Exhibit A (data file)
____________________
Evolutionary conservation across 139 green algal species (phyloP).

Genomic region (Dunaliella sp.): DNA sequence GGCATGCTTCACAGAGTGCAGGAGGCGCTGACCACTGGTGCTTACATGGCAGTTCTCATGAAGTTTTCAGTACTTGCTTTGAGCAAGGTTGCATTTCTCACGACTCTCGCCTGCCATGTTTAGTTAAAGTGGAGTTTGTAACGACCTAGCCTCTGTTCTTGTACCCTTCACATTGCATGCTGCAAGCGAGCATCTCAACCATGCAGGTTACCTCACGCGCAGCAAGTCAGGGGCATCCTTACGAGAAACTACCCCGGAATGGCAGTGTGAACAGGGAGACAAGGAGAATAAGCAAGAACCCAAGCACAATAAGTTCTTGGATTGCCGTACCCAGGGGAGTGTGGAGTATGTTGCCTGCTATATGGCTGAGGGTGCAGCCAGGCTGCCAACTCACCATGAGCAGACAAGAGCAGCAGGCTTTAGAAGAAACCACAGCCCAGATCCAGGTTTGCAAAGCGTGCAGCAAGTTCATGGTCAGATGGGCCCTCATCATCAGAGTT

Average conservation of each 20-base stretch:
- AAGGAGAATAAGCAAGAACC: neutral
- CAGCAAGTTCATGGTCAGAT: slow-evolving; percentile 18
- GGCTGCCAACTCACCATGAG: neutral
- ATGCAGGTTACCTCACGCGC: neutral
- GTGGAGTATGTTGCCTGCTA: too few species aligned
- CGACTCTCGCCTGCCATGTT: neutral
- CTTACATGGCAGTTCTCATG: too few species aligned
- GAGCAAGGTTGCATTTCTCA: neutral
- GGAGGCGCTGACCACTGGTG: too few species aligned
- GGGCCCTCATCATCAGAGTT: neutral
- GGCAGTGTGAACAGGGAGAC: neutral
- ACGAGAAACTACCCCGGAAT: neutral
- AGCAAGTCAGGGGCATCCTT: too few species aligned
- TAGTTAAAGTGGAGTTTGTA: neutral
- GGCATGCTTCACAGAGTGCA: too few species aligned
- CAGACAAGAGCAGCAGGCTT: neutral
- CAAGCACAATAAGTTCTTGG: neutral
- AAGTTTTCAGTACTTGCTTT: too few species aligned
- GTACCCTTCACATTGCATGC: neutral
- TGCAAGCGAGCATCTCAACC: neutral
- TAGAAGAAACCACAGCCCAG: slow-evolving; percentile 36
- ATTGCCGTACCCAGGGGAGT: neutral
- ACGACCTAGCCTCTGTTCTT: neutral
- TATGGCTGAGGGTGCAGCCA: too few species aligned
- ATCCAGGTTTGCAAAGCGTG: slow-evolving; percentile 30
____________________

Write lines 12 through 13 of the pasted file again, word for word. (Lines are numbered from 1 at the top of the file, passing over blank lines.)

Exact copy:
- GGAGGCGCTGACCACTGGTG: too few species aligned
- GGGCCCTCATCATCAGAGTT: neutral